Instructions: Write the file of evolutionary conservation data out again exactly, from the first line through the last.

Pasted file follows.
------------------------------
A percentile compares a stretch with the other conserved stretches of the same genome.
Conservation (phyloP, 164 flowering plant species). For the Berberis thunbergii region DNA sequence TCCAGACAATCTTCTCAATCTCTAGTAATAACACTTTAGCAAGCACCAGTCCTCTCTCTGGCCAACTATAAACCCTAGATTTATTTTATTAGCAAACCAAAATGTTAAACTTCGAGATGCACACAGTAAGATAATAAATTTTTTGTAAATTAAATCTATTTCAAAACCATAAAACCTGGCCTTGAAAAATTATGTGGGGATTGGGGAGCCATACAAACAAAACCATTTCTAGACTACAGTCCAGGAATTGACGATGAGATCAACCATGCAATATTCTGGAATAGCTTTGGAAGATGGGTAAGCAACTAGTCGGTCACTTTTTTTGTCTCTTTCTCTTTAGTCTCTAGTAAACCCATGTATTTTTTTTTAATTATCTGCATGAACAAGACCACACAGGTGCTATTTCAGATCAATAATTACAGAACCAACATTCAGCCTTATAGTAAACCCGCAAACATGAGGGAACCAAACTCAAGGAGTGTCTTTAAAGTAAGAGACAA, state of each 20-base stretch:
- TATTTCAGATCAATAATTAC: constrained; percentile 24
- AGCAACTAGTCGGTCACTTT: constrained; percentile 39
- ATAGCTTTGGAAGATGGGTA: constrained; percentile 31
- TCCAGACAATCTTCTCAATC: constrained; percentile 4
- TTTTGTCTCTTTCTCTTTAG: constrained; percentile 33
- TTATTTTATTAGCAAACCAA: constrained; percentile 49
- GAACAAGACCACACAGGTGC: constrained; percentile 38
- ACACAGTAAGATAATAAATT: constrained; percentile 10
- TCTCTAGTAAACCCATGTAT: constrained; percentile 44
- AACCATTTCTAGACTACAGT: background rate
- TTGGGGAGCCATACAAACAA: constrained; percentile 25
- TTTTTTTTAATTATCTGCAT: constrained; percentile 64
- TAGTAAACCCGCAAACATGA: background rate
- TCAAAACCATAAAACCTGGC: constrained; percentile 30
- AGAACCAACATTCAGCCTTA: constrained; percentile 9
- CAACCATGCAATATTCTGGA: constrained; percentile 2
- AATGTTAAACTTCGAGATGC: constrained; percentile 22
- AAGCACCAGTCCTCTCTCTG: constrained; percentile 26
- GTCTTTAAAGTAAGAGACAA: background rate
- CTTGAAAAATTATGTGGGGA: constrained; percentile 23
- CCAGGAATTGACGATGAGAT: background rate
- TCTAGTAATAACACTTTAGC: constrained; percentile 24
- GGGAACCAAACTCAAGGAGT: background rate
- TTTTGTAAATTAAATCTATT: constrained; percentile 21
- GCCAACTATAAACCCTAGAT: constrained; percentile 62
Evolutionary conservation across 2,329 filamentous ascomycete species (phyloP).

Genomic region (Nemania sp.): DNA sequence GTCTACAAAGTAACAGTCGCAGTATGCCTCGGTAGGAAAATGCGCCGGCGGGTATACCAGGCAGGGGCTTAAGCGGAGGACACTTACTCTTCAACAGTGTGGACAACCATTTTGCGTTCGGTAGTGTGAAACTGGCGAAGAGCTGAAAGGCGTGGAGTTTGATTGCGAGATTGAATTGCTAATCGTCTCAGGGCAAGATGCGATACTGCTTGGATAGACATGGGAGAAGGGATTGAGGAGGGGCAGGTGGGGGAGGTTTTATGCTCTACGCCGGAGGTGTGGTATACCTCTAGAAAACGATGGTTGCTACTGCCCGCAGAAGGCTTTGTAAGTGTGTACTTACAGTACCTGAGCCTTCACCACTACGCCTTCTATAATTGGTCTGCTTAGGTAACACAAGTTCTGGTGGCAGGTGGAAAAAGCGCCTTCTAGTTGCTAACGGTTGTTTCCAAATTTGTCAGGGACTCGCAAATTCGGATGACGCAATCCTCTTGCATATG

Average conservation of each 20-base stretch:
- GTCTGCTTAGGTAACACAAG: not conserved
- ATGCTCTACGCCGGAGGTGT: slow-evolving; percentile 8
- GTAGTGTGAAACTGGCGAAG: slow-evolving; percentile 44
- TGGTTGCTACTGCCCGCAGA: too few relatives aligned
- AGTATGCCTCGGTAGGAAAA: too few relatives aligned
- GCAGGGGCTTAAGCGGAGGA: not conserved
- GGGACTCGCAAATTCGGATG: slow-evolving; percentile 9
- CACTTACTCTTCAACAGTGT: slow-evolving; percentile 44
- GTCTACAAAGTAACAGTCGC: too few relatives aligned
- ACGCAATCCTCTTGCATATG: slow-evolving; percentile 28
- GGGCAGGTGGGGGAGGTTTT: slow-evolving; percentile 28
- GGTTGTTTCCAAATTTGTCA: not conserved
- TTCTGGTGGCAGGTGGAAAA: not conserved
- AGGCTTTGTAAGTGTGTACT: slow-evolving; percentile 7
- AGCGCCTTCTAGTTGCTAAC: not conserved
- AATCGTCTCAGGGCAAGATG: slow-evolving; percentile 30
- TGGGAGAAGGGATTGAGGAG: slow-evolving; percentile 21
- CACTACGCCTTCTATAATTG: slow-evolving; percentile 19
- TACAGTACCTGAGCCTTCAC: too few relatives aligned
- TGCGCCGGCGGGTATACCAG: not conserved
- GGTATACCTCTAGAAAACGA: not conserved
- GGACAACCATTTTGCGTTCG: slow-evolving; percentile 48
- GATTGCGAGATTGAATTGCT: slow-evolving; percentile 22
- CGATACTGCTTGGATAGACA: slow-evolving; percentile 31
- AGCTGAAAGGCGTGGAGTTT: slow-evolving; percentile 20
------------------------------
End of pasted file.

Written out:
A percentile compares a stretch with the other conserved stretches of the same genome.
Conservation (phyloP, 164 flowering plant species). For the Berberis thunbergii region DNA sequence TCCAGACAATCTTCTCAATCTCTAGTAATAACACTTTAGCAAGCACCAGTCCTCTCTCTGGCCAACTATAAACCCTAGATTTATTTTATTAGCAAACCAAAATGTTAAACTTCGAGATGCACACAGTAAGATAATAAATTTTTTGTAAATTAAATCTATTTCAAAACCATAAAACCTGGCCTTGAAAAATTATGTGGGGATTGGGGAGCCATACAAACAAAACCATTTCTAGACTACAGTCCAGGAATTGACGATGAGATCAACCATGCAATATTCTGGAATAGCTTTGGAAGATGGGTAAGCAACTAGTCGGTCACTTTTTTTGTCTCTTTCTCTTTAGTCTCTAGTAAACCCATGTATTTTTTTTTAATTATCTGCATGAACAAGACCACACAGGTGCTATTTCAGATCAATAATTACAGAACCAACATTCAGCCTTATAGTAAACCCGCAAACATGAGGGAACCAAACTCAAGGAGTGTCTTTAAAGTAAGAGACAA, state of each 20-base stretch:
- TATTTCAGATCAATAATTAC: constrained; percentile 24
- AGCAACTAGTCGGTCACTTT: constrained; percentile 39
- ATAGCTTTGGAAGATGGGTA: constrained; percentile 31
- TCCAGACAATCTTCTCAATC: constrained; percentile 4
- TTTTGTCTCTTTCTCTTTAG: constrained; percentile 33
- TTATTTTATTAGCAAACCAA: constrained; percentile 49
- GAACAAGACCACACAGGTGC: constrained; percentile 38
- ACACAGTAAGATAATAAATT: constrained; percentile 10
- TCTCTAGTAAACCCATGTAT: constrained; percentile 44
- AACCATTTCTAGACTACAGT: background rate
- TTGGGGAGCCATACAAACAA: constrained; percentile 25
- TTTTTTTTAATTATCTGCAT: constrained; percentile 64
- TAGTAAACCCGCAAACATGA: background rate
- TCAAAACCATAAAACCTGGC: constrained; percentile 30
- AGAACCAACATTCAGCCTTA: constrained; percentile 9
- CAACCATGCAATATTCTGGA: constrained; percentile 2
- AATGTTAAACTTCGAGATGC: constrained; percentile 22
- AAGCACCAGTCCTCTCTCTG: constrained; percentile 26
- GTCTTTAAAGTAAGAGACAA: background rate
- CTTGAAAAATTATGTGGGGA: constrained; percentile 23
- CCAGGAATTGACGATGAGAT: background rate
- TCTAGTAATAACACTTTAGC: constrained; percentile 24
- GGGAACCAAACTCAAGGAGT: background rate
- TTTTGTAAATTAAATCTATT: constrained; percentile 21
- GCCAACTATAAACCCTAGAT: constrained; percentile 62
Evolutionary conservation across 2,329 filamentous ascomycete species (phyloP).

Genomic region (Nemania sp.): DNA sequence GTCTACAAAGTAACAGTCGCAGTATGCCTCGGTAGGAAAATGCGCCGGCGGGTATACCAGGCAGGGGCTTAAGCGGAGGACACTTACTCTTCAACAGTGTGGACAACCATTTTGCGTTCGGTAGTGTGAAACTGGCGAAGAGCTGAAAGGCGTGGAGTTTGATTGCGAGATTGAATTGCTAATCGTCTCAGGGCAAGATGCGATACTGCTTGGATAGACATGGGAGAAGGGATTGAGGAGGGGCAGGTGGGGGAGGTTTTATGCTCTACGCCGGAGGTGTGGTATACCTCTAGAAAACGATGGTTGCTACTGCCCGCAGAAGGCTTTGTAAGTGTGTACTTACAGTACCTGAGCCTTCACCACTACGCCTTCTATAATTGGTCTGCTTAGGTAACACAAGTTCTGGTGGCAGGTGGAAAAAGCGCCTTCTAGTTGCTAACGGTTGTTTCCAAATTTGTCAGGGACTCGCAAATTCGGATGACGCAATCCTCTTGCATATG

Average conservation of each 20-base stretch:
- GTCTGCTTAGGTAACACAAG: not conserved
- ATGCTCTACGCCGGAGGTGT: slow-evolving; percentile 8
- GTAGTGTGAAACTGGCGAAG: slow-evolving; percentile 44
- TGGTTGCTACTGCCCGCAGA: too few relatives aligned
- AGTATGCCTCGGTAGGAAAA: too few relatives aligned
- GCAGGGGCTTAAGCGGAGGA: not conserved
- GGGACTCGCAAATTCGGATG: slow-evolving; percentile 9
- CACTTACTCTTCAACAGTGT: slow-evolving; percentile 44
- GTCTACAAAGTAACAGTCGC: too few relatives aligned
- ACGCAATCCTCTTGCATATG: slow-evolving; percentile 28
- GGGCAGGTGGGGGAGGTTTT: slow-evolving; percentile 28
- GGTTGTTTCCAAATTTGTCA: not conserved
- TTCTGGTGGCAGGTGGAAAA: not conserved
- AGGCTTTGTAAGTGTGTACT: slow-evolving; percentile 7
- AGCGCCTTCTAGTTGCTAAC: not conserved
- AATCGTCTCAGGGCAAGATG: slow-evolving; percentile 30
- TGGGAGAAGGGATTGAGGAG: slow-evolving; percentile 21
- CACTACGCCTTCTATAATTG: slow-evolving; percentile 19
- TACAGTACCTGAGCCTTCAC: too few relatives aligned
- TGCGCCGGCGGGTATACCAG: not conserved
- GGTATACCTCTAGAAAACGA: not conserved
- GGACAACCATTTTGCGTTCG: slow-evolving; percentile 48
- GATTGCGAGATTGAATTGCT: slow-evolving; percentile 22
- CGATACTGCTTGGATAGACA: slow-evolving; percentile 31
- AGCTGAAAGGCGTGGAGTTT: slow-evolving; percentile 20